Doctor Doom plays a different role in any potential Doctor Strange comic than he does just about anywhere else.
In an issue of Fantastic Four, if Doom shows up, he is inevitably the antagonist. In an issue of Spider-Man, he is almost always the antagonist. In Avengers, antagonist. If he ever shows up in an X-Men comic – antagonist. When he’s not the antagonist, his presence is just about always a MacGuffin instead. And this is fine and good. Doom is a bad guy. He should be the antagonist.
But in Doctor Strange’s world, Doom isn’t necessarily the antagonist. He can be, but the thing about Doctor Strange is that, when it comes down to magic, he’s inevitably superior to Doom. Doom’s not bad by any means – really, he’s impressively powerful in a magical sense – but his desire to master both science and magic means that his magic will always be weaker than Strange’s. (But it doesn’t necessarily mean that his science will always be weaker than Reed Richards’ science. This is one of the ways magic is slightly different from science.) Doom’s entire character makes him often unsuited to be an antagonist for Strange, because in a battle between the two, Doom is almost always attacking at a disadvantage, and Doctor Doom doesn’t do that when it’s possible.
Plus, Doom doesn’t really have any reason to be an antagonist for Strange. Most of the time, anyway. Certainly Doom’s ever-present power lust is always going to be cause for potential strife. But he doesn’t dislike Stephen Strange particularly, not like he hates the Fantastic Four or doesn’t understand the motivations of Captain America. Stephen Strange makes perfect sense to Doom: a man who sought mystical power and got it, and who protects his home turf from outward threats. Of course, there’s more to Strange than that, but it doesn’t matter because what Doom sees, Doom understands. Everything else is just window dressing.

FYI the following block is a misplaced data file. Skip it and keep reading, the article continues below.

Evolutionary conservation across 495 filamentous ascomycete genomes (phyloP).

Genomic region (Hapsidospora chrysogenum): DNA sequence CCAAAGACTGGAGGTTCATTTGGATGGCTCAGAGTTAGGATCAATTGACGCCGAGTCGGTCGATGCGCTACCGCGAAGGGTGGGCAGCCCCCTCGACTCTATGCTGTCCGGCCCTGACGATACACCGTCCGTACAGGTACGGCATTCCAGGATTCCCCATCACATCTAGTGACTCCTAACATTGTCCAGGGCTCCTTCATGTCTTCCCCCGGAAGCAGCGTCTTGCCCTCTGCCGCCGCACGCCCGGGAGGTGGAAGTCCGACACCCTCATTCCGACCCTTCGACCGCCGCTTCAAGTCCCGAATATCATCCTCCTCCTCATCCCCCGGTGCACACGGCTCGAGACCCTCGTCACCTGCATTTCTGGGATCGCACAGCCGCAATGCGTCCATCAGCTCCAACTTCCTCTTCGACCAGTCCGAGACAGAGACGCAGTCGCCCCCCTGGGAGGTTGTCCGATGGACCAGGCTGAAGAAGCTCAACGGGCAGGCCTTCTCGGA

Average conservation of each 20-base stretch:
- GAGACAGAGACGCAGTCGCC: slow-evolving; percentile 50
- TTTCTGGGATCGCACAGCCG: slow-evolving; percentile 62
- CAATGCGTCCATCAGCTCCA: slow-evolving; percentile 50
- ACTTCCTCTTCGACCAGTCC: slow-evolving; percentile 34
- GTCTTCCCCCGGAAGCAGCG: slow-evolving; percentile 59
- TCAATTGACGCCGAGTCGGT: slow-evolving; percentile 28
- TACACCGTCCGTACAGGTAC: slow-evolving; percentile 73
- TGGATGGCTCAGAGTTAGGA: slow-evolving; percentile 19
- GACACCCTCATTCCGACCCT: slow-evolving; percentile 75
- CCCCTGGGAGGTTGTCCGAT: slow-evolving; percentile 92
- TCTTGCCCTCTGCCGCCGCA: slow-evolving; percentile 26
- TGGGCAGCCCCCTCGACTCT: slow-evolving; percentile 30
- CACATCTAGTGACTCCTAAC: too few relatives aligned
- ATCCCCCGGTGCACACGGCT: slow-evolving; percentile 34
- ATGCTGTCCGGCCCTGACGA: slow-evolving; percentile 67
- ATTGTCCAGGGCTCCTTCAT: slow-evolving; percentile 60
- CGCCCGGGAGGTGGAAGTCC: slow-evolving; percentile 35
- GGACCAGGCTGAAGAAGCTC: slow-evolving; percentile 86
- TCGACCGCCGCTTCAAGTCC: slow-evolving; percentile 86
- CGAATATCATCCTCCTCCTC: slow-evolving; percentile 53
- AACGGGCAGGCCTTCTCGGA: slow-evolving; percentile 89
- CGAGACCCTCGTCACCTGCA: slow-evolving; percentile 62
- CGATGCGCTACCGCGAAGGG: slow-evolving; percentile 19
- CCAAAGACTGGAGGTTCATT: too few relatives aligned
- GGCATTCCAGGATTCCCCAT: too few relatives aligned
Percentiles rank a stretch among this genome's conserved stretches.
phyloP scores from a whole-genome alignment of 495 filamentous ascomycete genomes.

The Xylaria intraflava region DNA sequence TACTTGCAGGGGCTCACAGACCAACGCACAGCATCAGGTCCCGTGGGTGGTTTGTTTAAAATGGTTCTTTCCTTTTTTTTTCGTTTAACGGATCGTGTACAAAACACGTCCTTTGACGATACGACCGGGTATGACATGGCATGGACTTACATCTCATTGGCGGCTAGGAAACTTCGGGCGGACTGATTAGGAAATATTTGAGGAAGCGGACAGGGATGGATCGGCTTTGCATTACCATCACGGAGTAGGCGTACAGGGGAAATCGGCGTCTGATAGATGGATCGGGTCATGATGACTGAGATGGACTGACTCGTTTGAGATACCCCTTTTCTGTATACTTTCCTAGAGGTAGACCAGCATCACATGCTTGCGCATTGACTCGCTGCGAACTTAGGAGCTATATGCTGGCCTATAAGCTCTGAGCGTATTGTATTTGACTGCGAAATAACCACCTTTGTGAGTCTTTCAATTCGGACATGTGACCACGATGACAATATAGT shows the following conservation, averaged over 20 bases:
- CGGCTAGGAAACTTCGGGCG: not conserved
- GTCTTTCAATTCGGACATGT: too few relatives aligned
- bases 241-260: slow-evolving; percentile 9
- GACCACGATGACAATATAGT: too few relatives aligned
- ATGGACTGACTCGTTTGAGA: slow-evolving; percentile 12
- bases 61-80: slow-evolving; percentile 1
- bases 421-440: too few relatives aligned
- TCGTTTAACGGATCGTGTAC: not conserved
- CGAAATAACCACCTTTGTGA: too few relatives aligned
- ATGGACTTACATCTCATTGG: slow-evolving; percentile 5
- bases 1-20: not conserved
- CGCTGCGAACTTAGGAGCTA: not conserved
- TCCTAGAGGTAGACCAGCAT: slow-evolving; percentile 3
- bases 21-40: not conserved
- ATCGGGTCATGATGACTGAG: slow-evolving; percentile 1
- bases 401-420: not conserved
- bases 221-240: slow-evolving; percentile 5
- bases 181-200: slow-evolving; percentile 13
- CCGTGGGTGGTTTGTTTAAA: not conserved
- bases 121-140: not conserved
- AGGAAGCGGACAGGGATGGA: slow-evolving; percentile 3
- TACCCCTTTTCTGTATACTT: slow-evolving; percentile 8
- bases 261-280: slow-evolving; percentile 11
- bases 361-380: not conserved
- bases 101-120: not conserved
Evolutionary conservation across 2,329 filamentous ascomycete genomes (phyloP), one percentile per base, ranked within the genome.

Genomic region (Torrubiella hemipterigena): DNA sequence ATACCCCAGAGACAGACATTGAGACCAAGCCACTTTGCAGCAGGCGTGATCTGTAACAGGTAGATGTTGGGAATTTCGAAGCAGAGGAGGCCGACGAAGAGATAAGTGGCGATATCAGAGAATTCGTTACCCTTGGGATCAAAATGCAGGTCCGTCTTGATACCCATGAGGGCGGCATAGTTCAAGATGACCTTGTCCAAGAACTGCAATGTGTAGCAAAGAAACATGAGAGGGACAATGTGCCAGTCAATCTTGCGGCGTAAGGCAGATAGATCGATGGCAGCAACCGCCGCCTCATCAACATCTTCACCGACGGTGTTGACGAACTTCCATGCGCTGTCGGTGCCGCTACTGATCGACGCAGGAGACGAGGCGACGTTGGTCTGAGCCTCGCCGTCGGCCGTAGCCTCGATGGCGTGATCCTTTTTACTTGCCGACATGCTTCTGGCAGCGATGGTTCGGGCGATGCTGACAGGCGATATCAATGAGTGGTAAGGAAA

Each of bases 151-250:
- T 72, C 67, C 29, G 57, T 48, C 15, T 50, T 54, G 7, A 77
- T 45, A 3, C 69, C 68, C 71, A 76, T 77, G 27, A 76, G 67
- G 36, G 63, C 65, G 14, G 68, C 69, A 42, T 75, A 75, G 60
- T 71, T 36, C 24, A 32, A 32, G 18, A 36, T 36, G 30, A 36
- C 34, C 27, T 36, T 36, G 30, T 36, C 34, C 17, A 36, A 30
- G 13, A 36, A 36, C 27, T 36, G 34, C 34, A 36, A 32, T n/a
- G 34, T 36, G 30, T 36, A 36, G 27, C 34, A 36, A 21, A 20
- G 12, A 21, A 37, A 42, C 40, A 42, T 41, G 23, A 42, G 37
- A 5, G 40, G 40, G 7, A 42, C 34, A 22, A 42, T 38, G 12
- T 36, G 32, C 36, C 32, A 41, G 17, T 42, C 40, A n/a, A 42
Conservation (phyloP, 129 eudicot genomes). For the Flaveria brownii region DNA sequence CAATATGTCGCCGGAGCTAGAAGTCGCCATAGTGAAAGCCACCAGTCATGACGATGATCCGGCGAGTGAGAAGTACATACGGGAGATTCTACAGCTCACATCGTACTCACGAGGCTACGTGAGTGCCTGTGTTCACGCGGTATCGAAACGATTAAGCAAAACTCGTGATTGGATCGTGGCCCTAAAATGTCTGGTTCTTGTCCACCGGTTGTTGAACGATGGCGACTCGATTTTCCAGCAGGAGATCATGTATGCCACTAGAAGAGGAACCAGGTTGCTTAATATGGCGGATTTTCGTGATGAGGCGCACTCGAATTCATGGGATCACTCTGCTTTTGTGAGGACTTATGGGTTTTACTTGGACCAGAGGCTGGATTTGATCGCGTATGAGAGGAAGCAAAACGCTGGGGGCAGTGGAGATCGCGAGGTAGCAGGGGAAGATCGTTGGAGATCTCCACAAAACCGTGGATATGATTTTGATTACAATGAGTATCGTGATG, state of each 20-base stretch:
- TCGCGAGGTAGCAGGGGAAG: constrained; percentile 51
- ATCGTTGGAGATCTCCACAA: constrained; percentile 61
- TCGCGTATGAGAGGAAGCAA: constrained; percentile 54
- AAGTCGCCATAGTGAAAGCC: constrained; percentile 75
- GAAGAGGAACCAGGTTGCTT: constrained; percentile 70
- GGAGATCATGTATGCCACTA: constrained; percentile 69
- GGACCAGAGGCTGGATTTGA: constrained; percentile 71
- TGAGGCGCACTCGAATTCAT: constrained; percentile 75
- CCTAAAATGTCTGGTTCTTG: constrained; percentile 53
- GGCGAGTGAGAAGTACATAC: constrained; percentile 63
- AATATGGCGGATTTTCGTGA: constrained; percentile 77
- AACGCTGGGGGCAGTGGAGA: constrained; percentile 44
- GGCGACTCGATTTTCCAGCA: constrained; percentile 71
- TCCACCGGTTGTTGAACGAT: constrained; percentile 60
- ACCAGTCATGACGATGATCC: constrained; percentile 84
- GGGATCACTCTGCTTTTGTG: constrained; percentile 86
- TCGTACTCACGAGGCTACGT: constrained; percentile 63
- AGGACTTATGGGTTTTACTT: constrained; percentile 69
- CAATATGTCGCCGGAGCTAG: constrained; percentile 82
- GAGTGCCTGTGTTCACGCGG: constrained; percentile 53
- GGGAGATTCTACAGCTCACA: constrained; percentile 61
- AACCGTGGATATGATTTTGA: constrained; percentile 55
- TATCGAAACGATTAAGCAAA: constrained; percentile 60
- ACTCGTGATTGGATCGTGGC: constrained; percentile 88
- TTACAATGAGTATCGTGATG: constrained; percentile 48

This means that Doom is a relative rarity in Doctor Strange stories; he’s a true wild card. Not like Baron Mordo, who on their rare team-up occasions inevitably would turn on Stephen the moment it seemed convenient. If Doom throws in with Strange, he will (mostly) throw in with Strange for real. But there’s no guarantee that he will throw in with Strange, because it’s entirely possible that Strange’s goals will stand in sharp relief to Doom’s.
Which means that when Doctor Doom shows up in a Stephen Strange story, you get a novel experience not normally associated with Doctor Doom: you don’t necessarily know why he’s there or what he’s going to do. And that’s valuable.
Top comment: Just looking at the artwork MGK chose for this post makes me wonder: When did Doctor Strange sport a “Meathead” mustache, and why isn’t Doom mocking him for it? — ps238principal